Remember the days when back to school meant a trip to the store for new pencils, paper and maybe a spiral notebook or two? Today's students, particularly those in the higher grades and college level, have little time or interest in those analog commodities -- they're carrying laptops, tablets, smartphones and other gadgets.
Putting technology in the hands and laps of students opens a vast pool of opportunity and knowledge, but it can also be distracting. Especially when students are using those devices to check Facebook, Twitter, Snapchat or any one of the hundreds of social platforms that beg for their attention right in the middle of class.
Some administrators and educators have taken things to the extreme by outright banning the use of mobile devices in the classroom. Meanwhile, others believe that classrooms are the perfect environment to break bad habits and encourage students to embrace these tools for productive means.
"The biggest challenge I face as an educator is that students use social media as a toy instead of a tool," Kathleen Stansberry, assistant professor of public relations and social media at Cleveland State University, writes in response to questions from CIO.com. "It is often assumed that millennials are social media experts because they grew up with interactive media. They may know how to use the technology behind sites like Facebook and Twitter, but they don't understand the strategy that goes into using social media to accomplish professional, personal, or organizational goals."
Social Media is a 'Constant Temptation'
Stansberry says she allows students to use mobile devices during class time because the "constant temptation" they face from social media sites won't end after graduation. "I believe learning to control social media use in professional situations is part of the learning process," she adds.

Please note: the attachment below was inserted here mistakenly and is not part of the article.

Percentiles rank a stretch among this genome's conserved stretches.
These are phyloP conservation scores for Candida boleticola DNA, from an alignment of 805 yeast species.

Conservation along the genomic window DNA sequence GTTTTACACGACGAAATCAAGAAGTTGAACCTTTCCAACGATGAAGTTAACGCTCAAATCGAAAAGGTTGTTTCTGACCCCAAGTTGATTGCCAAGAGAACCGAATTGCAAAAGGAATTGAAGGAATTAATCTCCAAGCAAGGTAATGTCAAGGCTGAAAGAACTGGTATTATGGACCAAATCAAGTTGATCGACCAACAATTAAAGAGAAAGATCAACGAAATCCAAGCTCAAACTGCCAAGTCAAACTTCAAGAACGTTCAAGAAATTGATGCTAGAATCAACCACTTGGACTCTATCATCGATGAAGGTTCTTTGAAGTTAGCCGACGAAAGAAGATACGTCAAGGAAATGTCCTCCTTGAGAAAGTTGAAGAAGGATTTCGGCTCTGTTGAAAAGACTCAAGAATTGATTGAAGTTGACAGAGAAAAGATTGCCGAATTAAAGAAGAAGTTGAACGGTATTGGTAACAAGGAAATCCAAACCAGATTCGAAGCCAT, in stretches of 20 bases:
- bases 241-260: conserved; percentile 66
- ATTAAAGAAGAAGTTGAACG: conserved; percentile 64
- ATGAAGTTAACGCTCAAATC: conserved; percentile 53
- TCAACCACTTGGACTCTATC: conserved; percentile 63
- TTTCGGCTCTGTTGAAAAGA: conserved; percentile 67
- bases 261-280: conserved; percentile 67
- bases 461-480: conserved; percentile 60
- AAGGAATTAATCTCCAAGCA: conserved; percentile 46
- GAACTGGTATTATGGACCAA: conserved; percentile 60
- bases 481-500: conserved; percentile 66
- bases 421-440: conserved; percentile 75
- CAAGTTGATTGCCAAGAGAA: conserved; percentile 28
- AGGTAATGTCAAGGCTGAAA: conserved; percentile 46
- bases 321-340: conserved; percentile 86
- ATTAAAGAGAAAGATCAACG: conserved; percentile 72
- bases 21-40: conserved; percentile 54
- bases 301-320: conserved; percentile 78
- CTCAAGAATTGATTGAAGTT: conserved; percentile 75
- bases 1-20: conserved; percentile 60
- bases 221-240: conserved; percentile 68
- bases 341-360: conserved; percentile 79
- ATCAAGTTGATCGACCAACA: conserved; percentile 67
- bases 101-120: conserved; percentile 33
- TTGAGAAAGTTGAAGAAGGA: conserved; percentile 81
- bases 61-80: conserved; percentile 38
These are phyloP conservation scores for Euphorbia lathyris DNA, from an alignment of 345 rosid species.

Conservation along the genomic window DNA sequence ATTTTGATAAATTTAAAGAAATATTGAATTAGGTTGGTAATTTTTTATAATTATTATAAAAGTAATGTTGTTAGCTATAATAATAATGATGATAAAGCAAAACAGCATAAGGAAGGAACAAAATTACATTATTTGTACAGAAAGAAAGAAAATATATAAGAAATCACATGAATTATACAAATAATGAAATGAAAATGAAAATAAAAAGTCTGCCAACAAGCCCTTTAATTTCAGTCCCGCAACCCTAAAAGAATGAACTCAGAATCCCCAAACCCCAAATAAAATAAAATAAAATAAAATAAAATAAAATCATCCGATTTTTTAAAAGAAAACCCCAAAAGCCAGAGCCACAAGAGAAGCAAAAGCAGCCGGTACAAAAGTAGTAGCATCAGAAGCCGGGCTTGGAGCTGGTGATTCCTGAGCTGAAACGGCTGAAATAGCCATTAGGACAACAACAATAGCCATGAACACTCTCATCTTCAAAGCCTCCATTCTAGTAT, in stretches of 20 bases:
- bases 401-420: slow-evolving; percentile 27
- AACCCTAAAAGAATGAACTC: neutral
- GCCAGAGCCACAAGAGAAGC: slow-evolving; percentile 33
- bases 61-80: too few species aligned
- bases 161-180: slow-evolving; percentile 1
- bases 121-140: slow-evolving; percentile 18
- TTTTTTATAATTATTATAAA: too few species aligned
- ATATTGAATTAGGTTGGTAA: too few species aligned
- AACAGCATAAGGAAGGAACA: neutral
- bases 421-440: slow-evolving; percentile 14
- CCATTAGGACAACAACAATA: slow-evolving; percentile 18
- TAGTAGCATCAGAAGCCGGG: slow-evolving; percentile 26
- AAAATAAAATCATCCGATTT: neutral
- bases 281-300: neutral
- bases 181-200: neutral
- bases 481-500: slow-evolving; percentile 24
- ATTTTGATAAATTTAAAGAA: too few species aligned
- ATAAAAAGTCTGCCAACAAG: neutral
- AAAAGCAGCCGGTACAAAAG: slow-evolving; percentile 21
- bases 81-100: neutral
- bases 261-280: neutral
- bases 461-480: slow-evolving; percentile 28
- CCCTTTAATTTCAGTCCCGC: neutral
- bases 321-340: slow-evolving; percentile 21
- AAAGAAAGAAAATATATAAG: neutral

"As with any disruptive technology, social media must be assimilated into our lives -- and during the process, there will be negative impacts. Technology in the classroom results in bullying, distraction, and cheating... and also engagement, deep and authentic learning, and global interactions," Jane Owen, professor emeritus of educational leadership at Midwestern State University in Texas, writes in an email response to CIO.com. "As an administrator, I would never let the negatives overrule the positives."
Teachers have to educate students to be disciplined and responsible in their use of technology, Owen adds. "Why should the next generation have to power down when they come to school and thus receive their educations in a 60s' style classroom because educators can't figure out a way to successfully harness technology?"
Ramani Durvasula, a psychologist and professor at California State University, Los Angeles, says the impacts of social media in the classroom are mostly negative. "It has devolved into a tool of distracted students looking at photographs of ex-girlfriends' or ex-boyfriends' vacation photos during a lecture. How do we know that? The fact that they are smiling at their laptop during a rather plodding lecture on reliability and validity of diagnostic classification," she writes.
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